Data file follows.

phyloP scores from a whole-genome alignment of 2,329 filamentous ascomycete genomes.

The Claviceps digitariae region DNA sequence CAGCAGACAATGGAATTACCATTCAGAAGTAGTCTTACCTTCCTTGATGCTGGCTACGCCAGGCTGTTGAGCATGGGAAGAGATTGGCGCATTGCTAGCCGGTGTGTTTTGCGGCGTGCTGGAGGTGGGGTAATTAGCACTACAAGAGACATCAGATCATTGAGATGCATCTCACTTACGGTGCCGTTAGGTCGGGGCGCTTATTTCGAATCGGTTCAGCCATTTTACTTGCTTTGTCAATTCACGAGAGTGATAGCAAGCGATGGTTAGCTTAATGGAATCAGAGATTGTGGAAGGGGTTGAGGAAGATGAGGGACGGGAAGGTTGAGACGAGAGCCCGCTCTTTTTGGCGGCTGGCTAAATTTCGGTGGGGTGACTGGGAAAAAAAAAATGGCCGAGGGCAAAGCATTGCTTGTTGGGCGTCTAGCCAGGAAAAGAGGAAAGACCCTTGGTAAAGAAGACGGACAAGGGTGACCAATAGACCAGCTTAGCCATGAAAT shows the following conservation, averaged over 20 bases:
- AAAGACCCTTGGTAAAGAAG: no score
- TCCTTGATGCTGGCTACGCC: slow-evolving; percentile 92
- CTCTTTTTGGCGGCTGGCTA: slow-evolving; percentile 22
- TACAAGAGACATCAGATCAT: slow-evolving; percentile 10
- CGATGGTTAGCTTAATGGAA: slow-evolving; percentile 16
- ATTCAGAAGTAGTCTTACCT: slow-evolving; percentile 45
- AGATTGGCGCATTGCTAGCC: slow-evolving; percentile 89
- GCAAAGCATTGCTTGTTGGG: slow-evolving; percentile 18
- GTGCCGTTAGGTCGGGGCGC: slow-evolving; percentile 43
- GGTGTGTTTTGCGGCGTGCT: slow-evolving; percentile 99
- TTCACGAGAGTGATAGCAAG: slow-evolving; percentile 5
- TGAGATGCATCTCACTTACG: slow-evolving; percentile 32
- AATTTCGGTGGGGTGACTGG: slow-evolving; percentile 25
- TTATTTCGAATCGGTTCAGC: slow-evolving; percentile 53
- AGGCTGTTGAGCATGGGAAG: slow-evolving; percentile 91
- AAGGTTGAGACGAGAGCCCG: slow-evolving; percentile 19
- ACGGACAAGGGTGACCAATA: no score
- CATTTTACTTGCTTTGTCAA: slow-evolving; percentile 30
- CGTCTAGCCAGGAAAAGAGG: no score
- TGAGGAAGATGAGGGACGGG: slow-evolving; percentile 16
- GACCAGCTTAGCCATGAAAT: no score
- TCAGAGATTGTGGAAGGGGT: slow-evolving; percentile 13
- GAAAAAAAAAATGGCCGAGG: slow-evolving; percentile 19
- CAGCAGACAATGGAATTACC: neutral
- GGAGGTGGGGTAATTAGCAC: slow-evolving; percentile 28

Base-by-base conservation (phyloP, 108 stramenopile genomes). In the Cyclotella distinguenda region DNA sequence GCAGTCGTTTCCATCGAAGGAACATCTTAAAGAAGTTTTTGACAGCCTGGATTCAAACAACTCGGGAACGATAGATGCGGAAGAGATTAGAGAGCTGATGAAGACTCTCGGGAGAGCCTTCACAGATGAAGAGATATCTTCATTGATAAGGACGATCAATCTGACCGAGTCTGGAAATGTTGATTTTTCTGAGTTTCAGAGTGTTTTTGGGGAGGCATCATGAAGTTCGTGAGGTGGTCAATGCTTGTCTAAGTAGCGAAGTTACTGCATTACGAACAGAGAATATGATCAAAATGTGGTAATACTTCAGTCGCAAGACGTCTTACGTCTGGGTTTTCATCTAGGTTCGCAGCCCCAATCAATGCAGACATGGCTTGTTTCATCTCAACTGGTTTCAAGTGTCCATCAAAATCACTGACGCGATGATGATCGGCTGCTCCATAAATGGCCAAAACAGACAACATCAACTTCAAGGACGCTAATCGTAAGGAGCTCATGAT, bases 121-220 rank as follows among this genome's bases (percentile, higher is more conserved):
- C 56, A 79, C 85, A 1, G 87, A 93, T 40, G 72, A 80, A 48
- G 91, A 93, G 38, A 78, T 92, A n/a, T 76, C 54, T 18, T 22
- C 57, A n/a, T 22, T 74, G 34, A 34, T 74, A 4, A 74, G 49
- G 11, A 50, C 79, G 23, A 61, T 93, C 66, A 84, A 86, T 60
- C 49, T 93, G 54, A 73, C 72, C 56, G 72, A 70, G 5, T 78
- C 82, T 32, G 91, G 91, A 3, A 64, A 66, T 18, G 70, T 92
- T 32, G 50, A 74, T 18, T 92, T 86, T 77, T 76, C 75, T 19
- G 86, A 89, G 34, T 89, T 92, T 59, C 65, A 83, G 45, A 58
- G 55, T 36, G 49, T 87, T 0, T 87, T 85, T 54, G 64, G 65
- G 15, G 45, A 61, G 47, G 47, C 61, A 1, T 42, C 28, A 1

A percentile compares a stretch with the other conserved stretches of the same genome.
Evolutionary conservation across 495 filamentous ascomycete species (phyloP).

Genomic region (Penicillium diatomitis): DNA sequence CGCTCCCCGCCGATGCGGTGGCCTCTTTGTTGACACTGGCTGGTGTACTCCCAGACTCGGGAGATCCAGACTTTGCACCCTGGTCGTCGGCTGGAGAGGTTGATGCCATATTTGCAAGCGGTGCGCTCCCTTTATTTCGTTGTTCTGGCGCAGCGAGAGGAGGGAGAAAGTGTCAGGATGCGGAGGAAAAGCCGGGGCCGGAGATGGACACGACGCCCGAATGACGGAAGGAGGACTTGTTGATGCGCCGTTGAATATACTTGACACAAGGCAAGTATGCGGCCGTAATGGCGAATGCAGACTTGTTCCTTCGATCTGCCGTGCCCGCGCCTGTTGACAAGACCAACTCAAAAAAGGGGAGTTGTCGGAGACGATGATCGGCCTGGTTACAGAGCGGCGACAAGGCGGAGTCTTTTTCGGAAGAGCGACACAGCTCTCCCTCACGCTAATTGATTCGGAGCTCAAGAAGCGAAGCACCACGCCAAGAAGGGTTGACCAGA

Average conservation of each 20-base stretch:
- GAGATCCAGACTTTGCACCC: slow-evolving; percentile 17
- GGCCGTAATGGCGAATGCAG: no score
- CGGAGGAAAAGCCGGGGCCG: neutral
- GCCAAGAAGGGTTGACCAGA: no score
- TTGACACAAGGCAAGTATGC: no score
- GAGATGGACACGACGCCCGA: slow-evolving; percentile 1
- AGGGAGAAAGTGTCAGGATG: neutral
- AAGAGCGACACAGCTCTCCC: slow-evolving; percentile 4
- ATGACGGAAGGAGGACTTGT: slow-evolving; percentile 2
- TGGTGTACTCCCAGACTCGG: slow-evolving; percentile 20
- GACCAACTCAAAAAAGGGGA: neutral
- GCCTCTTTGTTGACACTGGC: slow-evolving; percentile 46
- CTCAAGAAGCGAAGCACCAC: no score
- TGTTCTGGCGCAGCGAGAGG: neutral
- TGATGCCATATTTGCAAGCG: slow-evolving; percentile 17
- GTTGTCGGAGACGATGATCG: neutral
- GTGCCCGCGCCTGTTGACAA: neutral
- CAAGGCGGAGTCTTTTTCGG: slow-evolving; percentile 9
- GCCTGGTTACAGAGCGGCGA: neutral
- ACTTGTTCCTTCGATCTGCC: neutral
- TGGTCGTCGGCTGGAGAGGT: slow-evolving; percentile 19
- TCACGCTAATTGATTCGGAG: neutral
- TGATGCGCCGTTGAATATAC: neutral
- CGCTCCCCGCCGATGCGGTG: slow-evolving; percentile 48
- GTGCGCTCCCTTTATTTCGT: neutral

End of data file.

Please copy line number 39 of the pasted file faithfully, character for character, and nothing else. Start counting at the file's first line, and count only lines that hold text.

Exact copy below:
A percentile compares a stretch with the other conserved stretches of the same genome.